This directive is a part of a package of consumer directives that should be reviewed before 2013. Works on the revision have entered the initial stage (in 2009 the first presentations of the European Commission regarding the possible scope of the review were presented). Poland plans to start work on revising the text of the directive, but this is dependent on the date of the relevant project presentation by the European Commission.
Since the adoption of the Package Travel Directive (PTD) in 1990, the tourism sector has changed significantly. Due to the development of information society, the traditional tourist events package of services which are purchased at office of the tour provider, based on a single contract, are displaced in favor of the so-called dynamic packages. These products are composed of at least two separate services that have a significant impact on the overall price of the event (e.g. flight, accommodation, car rent), sellers of these services are closely related commercially (e.g. the entrepreneur’s website includes references to services provided by other entrepreneur), and these services are purchased at the same time.
This change in market structure led to a situation in which a significant number of services are not sanctioned by law, and regulations currently in force for the most part do not correspond to the market expectations and structure. The need for revision of the Package Travel Directive was also highlighted by recent events such as volcanic eruption in Iceland, or unrest in North Africa, which showed that the current rules on consumer rights in the tourism sector are either insufficient or do not regulate at all the options to be used in situations like this.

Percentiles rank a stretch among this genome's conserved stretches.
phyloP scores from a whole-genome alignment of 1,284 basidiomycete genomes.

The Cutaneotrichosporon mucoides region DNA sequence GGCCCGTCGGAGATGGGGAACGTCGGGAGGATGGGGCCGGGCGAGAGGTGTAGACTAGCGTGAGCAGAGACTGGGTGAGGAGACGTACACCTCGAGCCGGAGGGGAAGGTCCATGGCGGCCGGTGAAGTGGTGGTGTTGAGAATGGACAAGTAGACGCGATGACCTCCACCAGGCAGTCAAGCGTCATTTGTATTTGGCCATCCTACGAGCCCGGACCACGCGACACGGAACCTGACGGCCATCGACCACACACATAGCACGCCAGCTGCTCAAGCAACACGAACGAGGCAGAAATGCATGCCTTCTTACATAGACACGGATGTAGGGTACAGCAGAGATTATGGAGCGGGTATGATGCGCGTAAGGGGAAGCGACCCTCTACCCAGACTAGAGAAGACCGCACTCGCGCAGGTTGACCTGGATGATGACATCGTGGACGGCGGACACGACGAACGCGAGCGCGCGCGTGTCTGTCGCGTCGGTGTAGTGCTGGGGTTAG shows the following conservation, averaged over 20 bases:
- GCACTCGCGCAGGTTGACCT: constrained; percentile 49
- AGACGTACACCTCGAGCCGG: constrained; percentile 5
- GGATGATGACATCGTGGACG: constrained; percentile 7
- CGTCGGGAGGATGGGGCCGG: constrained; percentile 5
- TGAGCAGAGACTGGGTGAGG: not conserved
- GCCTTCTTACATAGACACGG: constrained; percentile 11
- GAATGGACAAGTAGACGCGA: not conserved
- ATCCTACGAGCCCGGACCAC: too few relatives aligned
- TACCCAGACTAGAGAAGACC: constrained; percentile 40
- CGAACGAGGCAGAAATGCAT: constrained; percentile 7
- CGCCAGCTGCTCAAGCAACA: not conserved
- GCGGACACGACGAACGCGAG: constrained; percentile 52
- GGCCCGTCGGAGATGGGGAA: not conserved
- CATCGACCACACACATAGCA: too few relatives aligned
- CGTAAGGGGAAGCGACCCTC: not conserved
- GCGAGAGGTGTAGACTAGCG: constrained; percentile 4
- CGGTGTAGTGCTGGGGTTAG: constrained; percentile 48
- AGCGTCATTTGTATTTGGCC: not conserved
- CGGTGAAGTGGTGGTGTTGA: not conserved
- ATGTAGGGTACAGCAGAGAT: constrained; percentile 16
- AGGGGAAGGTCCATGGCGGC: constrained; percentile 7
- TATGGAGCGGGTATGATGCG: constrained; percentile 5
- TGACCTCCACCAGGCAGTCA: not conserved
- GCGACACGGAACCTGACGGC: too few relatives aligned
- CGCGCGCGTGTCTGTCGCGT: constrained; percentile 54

Therefore, among the main reasons for the revision of the Directive there are: the need to modernize the provisions of the directive and remove the legal loopholes, remove inconsistencies and to simplify existing regulations, as well as removing existing barriers to the functioning of the internal market, by seeking the convergence of solutions in the member states.
The tourism sector is important both for consumers and businesses. Tourist services due to their cross-border nature are among the common stimulants of the internal market, enabling the opening of markets for foreign businesses associated with the tourist industry, and providing consumers with a wider range and a uniform EU-wide protection. It is therefore important to eliminate the existing legal inconsistencies and to simplify the existing regulations, as well as remove the existing barriers by seeking convergence solutions in the Member States.
If the Commission fails to submit the proposal during our Presidency, we hope that the start of works on it will be a priority for the TRIO countries – Denmark and Cyprus.